The review of mental health services in New Zealand about to be undertaken by the Government is likely to come up with findings so many know already - they are in crisis.
Have been for a long time according to those who would know - users of the services.
What I find so hard to stomach is the underspend by some DHBs of their mental health services budget. That shouldn't be happening. It's not as if the need isn't there.
I know some people working in the sector get impatient when mental health advocate Mike King is on the attack, but he is right when he says mental health services have already been reviewed, locally and nationally. Numerous reports written. He questions why change takes so long to implement when it is clear "the system is broken". Nothing will change if nothing changes.
The extent of unmet needs and barriers to care have been well documented. People falling through the cracks, lives lost to suicide and recovery treatment patchy at best. The system for both adults and children is at fault.
We deserve a health care system that treats mental illness with the same urgency as it treats other medical illnesses. Ideally everyone who needs care would receive prompt, quality, effective care with the same priority.
Well we know that's not going to happen. Our health system doesn't have the dollars to cover all the costs of those who need health care.
But mental health care should never have been put in the too hard basket. While many people do receive effective treatment and services, many others do not.
Mike King says the system is fragmented and in disarray, not from lack of commitment and skill of those who deliver care, but from the underlying structural, funding and organisational problems.
Programmes, well intentioned maybe, lack overall direction, co-ordination and consistency.
He continues to question the delay in making the necessary changes. And it is this that puts him off side with health policy makers.
But his knowledge of service gaps and inability to access services comes directly from consumers of the services. They bombard him with real life experiences of the system. Too many to be ignored.
He continues to stress when systems fail this can lead to unnecessary and costly disability, homelessness, school failure, and incarceration. And tragedy when all hope appears lost.
I think part of the answer lies in community-based models of care. Time and again we have seen success through the co-ordinating of services at local level.
Rotorua may be ahead of the game when looking at more effective mental health outcomes.
Last week local Maori health provider Te Utuhina Manaakitanga opened Te Whaare Oranga Ngakau, a residential facility for individuals with longer histories of complex drug and alcohol misuse, related health and social and/or offending problems.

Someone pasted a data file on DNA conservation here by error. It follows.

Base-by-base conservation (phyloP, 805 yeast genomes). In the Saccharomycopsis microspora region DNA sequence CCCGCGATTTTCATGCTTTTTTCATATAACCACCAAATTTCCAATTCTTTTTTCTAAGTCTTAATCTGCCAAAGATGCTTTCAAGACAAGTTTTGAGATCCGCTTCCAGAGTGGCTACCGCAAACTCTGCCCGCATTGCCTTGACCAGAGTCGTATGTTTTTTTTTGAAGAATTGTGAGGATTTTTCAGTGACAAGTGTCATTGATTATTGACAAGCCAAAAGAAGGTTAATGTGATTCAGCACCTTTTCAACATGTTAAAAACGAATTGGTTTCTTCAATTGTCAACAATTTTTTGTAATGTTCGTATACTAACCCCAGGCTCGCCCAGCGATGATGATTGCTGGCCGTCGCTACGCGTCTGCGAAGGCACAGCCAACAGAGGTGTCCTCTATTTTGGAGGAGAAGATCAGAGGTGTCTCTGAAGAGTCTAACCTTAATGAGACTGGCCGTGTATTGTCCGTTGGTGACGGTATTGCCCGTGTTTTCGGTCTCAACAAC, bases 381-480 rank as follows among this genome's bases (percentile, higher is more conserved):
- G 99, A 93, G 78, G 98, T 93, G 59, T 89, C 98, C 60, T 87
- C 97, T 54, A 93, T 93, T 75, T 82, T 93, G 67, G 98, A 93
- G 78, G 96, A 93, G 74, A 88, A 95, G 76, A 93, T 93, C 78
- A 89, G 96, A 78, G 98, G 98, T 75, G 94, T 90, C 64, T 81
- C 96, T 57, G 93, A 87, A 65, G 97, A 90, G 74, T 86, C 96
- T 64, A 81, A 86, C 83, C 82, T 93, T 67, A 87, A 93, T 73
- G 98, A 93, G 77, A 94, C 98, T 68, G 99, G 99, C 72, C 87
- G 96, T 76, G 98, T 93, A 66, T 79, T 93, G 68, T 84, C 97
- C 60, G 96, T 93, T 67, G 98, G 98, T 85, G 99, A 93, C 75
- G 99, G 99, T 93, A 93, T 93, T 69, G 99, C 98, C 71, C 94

The recovery process of the programme encourages a lifelong commitment to personal development and knowledge of cultural background.
It is a Maori values based therapeutic community. In a safe, supportive environment people experience and respond to emotions and gain understanding of issues relating to their drug and alcohol use.
It is merely one model of care for addressing and producing desired mental health outcomes.
There are many pathways for help for anyone with mental illness if they can gain access to services.
These vary from medication, psychotherapy, substance abuse treatment, or counselling. Or offering rehabilitation support. The system is supposed to function in a co-ordinated manner. It doesn't. Services are getting harder to access.
Te Whare Oranga Ngakau believes in, and provides, culturally appropriate mental health care. They demonstrate Maori beliefs, values and practices.
Residents and team members, combined with the experience of living in a caring whanau community, work to support change and personal development. It was heart-warming to hear a young mother declare "if it wasn't for the recovery programme provided by Te Whare Oranga Ngakau, I would be dead by now."
We have experienced those deaths in Rotorua and in other communities throughout New Zealand. These are our people.
As taxpayers we pay for the health services provided. High time they were fit for purpose and able to be accessed by all when needed. The stakes are high enough when we continue to get it wrong.
Merepeka Raukawa-Tait is a Rotorua district councillor, Lakes District Health Board member and chairs the North Island Whanau Ora Commissioning Agency. She writes, speaks and broadcasts to thwart political correctness.